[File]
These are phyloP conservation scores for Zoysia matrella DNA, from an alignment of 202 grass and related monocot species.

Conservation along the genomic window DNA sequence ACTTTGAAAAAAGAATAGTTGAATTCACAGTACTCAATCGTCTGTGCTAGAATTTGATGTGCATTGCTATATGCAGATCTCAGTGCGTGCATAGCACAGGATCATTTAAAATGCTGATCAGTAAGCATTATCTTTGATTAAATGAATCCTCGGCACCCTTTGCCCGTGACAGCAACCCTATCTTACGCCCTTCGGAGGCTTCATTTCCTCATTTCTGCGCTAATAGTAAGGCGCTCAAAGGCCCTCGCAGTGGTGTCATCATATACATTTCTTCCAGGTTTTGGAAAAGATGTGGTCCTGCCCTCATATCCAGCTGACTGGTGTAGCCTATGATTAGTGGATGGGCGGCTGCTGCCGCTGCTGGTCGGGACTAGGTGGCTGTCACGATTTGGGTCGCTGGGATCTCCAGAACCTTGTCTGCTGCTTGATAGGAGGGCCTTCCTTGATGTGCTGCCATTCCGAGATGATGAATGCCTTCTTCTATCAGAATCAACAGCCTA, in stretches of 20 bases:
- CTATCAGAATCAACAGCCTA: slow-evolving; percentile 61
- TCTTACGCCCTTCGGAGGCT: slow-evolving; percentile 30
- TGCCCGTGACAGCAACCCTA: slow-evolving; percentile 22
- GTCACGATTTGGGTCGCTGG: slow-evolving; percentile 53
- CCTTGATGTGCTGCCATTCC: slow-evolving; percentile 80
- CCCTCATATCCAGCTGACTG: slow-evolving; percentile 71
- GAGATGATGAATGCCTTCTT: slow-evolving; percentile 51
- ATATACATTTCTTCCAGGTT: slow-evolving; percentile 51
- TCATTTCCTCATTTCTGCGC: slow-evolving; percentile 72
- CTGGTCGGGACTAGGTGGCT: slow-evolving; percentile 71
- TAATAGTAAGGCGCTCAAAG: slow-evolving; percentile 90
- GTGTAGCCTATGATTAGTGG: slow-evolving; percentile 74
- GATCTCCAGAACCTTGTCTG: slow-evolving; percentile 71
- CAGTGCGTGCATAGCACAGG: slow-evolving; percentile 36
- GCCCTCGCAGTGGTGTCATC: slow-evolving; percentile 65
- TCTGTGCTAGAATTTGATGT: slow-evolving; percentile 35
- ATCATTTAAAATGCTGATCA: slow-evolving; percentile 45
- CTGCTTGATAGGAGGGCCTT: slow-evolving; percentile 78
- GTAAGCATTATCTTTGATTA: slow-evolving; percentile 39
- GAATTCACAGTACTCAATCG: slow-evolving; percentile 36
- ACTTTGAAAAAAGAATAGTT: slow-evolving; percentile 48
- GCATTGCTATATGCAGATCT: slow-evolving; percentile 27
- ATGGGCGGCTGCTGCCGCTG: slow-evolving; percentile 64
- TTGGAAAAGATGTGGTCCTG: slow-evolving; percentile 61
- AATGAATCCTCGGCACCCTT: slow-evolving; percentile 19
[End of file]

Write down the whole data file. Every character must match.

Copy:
These are phyloP conservation scores for Zoysia matrella DNA, from an alignment of 202 grass and related monocot species.

Conservation along the genomic window DNA sequence ACTTTGAAAAAAGAATAGTTGAATTCACAGTACTCAATCGTCTGTGCTAGAATTTGATGTGCATTGCTATATGCAGATCTCAGTGCGTGCATAGCACAGGATCATTTAAAATGCTGATCAGTAAGCATTATCTTTGATTAAATGAATCCTCGGCACCCTTTGCCCGTGACAGCAACCCTATCTTACGCCCTTCGGAGGCTTCATTTCCTCATTTCTGCGCTAATAGTAAGGCGCTCAAAGGCCCTCGCAGTGGTGTCATCATATACATTTCTTCCAGGTTTTGGAAAAGATGTGGTCCTGCCCTCATATCCAGCTGACTGGTGTAGCCTATGATTAGTGGATGGGCGGCTGCTGCCGCTGCTGGTCGGGACTAGGTGGCTGTCACGATTTGGGTCGCTGGGATCTCCAGAACCTTGTCTGCTGCTTGATAGGAGGGCCTTCCTTGATGTGCTGCCATTCCGAGATGATGAATGCCTTCTTCTATCAGAATCAACAGCCTA, in stretches of 20 bases:
- CTATCAGAATCAACAGCCTA: slow-evolving; percentile 61
- TCTTACGCCCTTCGGAGGCT: slow-evolving; percentile 30
- TGCCCGTGACAGCAACCCTA: slow-evolving; percentile 22
- GTCACGATTTGGGTCGCTGG: slow-evolving; percentile 53
- CCTTGATGTGCTGCCATTCC: slow-evolving; percentile 80
- CCCTCATATCCAGCTGACTG: slow-evolving; percentile 71
- GAGATGATGAATGCCTTCTT: slow-evolving; percentile 51
- ATATACATTTCTTCCAGGTT: slow-evolving; percentile 51
- TCATTTCCTCATTTCTGCGC: slow-evolving; percentile 72
- CTGGTCGGGACTAGGTGGCT: slow-evolving; percentile 71
- TAATAGTAAGGCGCTCAAAG: slow-evolving; percentile 90
- GTGTAGCCTATGATTAGTGG: slow-evolving; percentile 74
- GATCTCCAGAACCTTGTCTG: slow-evolving; percentile 71
- CAGTGCGTGCATAGCACAGG: slow-evolving; percentile 36
- GCCCTCGCAGTGGTGTCATC: slow-evolving; percentile 65
- TCTGTGCTAGAATTTGATGT: slow-evolving; percentile 35
- ATCATTTAAAATGCTGATCA: slow-evolving; percentile 45
- CTGCTTGATAGGAGGGCCTT: slow-evolving; percentile 78
- GTAAGCATTATCTTTGATTA: slow-evolving; percentile 39
- GAATTCACAGTACTCAATCG: slow-evolving; percentile 36
- ACTTTGAAAAAAGAATAGTT: slow-evolving; percentile 48
- GCATTGCTATATGCAGATCT: slow-evolving; percentile 27
- ATGGGCGGCTGCTGCCGCTG: slow-evolving; percentile 64
- TTGGAAAAGATGTGGTCCTG: slow-evolving; percentile 61
- AATGAATCCTCGGCACCCTT: slow-evolving; percentile 19